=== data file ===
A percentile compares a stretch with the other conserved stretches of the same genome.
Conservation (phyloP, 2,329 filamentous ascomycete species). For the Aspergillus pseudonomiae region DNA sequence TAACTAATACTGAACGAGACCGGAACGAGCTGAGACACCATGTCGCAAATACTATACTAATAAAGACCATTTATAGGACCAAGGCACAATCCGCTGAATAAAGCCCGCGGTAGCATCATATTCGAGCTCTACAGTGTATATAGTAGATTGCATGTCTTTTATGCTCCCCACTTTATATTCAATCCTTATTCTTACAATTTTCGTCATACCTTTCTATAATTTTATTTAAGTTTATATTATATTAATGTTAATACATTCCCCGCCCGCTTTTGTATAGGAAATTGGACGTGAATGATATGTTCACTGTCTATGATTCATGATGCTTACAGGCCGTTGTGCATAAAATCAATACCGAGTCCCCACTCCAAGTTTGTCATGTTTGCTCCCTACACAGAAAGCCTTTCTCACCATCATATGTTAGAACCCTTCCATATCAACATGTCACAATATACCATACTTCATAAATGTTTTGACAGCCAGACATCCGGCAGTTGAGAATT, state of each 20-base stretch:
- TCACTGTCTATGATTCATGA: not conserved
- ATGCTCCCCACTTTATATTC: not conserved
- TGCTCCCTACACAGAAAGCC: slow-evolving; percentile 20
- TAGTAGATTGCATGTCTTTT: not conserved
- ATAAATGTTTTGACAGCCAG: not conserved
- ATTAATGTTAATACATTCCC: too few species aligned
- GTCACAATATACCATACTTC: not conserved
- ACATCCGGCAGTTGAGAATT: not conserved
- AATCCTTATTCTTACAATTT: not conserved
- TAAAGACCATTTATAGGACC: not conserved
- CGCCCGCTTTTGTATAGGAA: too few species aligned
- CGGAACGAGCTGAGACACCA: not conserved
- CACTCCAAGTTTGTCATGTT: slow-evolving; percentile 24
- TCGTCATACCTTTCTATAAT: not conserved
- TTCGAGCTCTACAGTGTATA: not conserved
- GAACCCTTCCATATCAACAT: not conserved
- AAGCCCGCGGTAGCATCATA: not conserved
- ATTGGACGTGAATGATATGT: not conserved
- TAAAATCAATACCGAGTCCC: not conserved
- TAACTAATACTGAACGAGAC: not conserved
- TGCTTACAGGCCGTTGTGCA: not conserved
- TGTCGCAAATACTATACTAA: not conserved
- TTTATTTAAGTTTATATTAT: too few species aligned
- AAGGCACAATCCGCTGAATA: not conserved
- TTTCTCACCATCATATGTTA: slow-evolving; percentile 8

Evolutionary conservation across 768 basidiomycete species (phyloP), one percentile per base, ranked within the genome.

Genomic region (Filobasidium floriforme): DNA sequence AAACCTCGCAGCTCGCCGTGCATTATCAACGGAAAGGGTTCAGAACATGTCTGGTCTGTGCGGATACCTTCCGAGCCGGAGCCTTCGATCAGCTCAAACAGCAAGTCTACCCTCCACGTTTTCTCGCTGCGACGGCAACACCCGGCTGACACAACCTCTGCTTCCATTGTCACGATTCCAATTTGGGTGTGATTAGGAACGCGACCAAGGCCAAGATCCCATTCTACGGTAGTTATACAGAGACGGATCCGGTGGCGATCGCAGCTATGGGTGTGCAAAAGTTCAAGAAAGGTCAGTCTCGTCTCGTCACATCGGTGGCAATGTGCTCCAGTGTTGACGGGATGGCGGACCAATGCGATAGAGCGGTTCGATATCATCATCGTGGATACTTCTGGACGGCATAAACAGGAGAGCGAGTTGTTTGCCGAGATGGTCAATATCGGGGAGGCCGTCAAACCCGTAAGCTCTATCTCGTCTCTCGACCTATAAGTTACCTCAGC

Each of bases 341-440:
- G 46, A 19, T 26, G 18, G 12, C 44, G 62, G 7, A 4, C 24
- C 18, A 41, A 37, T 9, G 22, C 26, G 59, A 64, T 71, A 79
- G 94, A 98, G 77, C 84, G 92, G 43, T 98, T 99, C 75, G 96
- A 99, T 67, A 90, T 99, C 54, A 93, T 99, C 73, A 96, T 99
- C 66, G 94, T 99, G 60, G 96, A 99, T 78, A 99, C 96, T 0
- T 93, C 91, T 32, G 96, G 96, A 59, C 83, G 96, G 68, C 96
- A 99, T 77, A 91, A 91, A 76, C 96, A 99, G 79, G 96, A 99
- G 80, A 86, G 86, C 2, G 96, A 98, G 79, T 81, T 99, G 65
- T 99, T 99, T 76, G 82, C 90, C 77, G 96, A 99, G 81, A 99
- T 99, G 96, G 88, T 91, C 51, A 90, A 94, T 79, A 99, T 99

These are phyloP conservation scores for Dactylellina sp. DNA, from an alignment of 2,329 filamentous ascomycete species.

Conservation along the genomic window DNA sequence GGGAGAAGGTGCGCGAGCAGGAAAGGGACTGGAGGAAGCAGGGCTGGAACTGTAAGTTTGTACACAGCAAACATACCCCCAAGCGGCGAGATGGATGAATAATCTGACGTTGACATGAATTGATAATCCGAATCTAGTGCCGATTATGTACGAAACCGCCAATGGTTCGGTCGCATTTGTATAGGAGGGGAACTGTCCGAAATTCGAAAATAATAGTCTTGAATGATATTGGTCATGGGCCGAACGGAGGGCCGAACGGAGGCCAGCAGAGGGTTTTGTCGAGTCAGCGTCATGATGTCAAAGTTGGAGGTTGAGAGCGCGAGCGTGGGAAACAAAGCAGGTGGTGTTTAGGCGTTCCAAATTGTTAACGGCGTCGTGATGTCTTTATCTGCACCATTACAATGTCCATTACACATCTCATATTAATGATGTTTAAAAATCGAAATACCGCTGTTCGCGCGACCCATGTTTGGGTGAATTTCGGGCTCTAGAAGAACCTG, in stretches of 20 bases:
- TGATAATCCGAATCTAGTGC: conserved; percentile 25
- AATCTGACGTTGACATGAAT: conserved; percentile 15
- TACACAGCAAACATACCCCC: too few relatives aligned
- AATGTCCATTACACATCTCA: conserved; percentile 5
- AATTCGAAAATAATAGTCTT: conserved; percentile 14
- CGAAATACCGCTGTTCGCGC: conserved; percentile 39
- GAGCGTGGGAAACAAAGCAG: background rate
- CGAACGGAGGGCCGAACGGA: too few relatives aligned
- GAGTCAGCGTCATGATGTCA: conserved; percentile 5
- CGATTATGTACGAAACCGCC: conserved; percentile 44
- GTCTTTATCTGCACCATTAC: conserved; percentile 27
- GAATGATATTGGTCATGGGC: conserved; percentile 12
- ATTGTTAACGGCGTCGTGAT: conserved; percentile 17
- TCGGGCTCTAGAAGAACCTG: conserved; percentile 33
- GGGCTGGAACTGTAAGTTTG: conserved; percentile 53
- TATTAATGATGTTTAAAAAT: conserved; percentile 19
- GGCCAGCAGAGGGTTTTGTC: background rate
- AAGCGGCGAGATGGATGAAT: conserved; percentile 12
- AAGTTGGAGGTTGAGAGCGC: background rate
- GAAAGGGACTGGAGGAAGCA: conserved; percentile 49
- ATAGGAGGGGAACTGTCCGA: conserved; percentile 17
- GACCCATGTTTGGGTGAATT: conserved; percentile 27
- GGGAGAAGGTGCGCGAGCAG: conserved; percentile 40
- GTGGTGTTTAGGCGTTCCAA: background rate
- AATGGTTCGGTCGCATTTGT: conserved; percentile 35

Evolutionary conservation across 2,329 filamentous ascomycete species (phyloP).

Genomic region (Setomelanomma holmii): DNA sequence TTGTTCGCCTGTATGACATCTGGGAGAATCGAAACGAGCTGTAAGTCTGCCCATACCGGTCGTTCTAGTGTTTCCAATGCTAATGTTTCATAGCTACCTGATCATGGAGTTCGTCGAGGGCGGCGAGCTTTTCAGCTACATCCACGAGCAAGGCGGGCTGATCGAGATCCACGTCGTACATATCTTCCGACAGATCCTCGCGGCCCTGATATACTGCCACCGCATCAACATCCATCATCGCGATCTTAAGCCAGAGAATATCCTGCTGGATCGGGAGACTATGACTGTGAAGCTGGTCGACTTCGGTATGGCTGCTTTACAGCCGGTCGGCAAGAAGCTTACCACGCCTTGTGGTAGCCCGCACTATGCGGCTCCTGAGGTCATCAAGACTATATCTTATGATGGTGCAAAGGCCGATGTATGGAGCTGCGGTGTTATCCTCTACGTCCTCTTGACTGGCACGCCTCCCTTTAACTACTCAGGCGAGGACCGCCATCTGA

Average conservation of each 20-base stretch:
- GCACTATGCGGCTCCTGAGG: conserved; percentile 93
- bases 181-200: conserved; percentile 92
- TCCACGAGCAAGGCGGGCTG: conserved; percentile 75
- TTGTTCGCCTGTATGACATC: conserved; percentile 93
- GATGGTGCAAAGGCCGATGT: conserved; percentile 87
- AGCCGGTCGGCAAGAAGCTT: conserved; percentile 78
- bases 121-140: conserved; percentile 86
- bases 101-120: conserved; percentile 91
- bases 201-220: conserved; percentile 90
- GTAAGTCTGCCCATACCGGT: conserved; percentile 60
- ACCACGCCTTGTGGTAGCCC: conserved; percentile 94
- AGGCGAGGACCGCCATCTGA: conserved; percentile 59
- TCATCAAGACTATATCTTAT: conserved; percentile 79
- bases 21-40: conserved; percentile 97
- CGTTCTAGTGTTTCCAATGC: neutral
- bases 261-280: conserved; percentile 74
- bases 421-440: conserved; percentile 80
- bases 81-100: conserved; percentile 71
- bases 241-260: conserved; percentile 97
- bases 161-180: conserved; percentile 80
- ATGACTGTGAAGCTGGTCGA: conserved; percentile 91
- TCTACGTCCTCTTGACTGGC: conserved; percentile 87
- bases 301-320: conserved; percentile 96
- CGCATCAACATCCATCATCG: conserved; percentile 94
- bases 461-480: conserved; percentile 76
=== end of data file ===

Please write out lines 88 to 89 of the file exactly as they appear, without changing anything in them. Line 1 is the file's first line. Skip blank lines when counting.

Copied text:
- bases 81-100: conserved; percentile 71
- bases 241-260: conserved; percentile 97